EXPLOSIVE ERUPTIONS Found at subduction zones Magma low temp (800 degrees C), high viscosity, does not flow easilty, more felsic mineralogy, gases trapped, hard to predict explosions Forms composite volcanoes, cinder cones, calderas, aerial bombs, nuee ardente gas flows, very destructive
Nuee ardente: pyroclastic flow, of searing superheated gas and incandescent volcanic ash and dust Mount Pelee, on the Carribean island of Martinique, 1902 eruption. All but 2 of the more than 20,000 people in the town of St. Pierre were killed.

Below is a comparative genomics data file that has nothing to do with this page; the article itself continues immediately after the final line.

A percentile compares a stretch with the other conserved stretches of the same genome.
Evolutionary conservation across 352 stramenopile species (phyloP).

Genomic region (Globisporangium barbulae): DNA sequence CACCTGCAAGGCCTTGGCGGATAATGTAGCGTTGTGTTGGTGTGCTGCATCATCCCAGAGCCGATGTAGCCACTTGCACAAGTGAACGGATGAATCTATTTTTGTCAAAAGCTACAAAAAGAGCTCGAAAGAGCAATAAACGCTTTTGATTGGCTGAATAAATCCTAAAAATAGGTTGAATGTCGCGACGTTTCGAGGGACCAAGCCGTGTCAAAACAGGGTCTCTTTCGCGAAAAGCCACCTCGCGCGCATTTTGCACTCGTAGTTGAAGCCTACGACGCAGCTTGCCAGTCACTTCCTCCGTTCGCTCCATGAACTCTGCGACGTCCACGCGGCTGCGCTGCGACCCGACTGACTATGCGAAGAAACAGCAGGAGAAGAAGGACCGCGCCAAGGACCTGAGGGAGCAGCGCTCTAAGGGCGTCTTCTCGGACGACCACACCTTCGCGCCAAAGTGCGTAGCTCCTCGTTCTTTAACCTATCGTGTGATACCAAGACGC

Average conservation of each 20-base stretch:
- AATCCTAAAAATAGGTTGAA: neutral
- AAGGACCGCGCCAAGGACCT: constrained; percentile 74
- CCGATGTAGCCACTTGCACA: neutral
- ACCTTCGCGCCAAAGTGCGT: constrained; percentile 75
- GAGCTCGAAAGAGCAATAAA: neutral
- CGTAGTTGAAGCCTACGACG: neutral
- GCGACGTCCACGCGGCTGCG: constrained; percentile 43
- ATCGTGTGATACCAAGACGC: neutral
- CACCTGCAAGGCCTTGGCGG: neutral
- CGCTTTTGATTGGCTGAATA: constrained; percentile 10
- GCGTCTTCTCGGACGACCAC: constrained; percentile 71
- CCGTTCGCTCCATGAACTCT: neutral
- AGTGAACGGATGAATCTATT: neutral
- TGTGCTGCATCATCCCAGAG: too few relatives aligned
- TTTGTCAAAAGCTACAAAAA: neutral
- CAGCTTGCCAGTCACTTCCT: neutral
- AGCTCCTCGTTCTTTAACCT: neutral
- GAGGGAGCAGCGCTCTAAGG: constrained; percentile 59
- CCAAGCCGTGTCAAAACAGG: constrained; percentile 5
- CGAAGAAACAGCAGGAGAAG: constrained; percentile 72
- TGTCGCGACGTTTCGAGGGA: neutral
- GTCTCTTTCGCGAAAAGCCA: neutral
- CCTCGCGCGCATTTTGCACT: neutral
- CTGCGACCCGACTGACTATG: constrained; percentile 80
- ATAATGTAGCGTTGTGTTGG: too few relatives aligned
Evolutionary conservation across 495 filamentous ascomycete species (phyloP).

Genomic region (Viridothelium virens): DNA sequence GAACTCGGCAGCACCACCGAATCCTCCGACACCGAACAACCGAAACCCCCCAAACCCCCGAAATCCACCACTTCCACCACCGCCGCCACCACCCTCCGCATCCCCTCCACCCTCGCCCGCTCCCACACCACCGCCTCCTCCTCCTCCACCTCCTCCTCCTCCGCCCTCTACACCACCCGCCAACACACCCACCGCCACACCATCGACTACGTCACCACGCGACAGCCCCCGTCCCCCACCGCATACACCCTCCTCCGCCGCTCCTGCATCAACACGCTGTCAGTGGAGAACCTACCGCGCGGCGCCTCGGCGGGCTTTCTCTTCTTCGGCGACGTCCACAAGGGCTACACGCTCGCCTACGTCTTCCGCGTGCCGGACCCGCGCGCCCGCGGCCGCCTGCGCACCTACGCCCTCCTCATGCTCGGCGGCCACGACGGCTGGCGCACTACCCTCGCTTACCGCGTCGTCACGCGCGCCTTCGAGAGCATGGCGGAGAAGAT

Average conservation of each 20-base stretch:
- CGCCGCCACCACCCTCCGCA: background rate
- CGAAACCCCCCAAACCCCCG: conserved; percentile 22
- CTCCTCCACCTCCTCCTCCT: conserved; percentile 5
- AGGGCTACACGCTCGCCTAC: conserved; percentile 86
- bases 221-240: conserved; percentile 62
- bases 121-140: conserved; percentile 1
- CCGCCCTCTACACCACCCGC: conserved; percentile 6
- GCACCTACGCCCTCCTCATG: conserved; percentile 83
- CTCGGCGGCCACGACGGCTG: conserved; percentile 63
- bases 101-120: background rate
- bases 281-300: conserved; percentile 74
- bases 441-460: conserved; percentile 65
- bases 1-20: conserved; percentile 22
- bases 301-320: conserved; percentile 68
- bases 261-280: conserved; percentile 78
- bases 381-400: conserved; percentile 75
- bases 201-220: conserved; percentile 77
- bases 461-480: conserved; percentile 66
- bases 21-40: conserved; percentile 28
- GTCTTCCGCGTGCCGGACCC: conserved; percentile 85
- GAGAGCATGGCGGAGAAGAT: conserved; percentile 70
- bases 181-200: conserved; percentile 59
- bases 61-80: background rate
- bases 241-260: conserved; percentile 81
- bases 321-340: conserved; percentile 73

Over a century ago, on August 26,1883, the island volcano of Krakatau ("Krakatoa") in Indonesia, a virtually unknown volcanic island with a history of violent volcanic activity, exploded with devastating fury. The eruption was one of the most catastrophic natural disasters in recorded history. The effects were experienced on a global scale. Fine ashes from the eruption were carried by upper level winds as far away as New York City. The explosion was heard more than 3000 miles away. Volcanic dust blew into the upper atmosphere affecting incoming solar radiation and the earth's weather for several years. A series of large tsunami waves generated by the main explosion, some reaching a height of nearly 40 meters (more than 120 feet) above sea level, killed more than 36,000 people in the coastal towns and villages along the Sunda Strait on Java and Sumatra islands. Tsunami waves were recorded or observed throughout the Indian Ocean, the Pacific Ocean, the American West Coast, South America, and even as far away as the English Channel. KRAKATAU: Worlds largest explosion?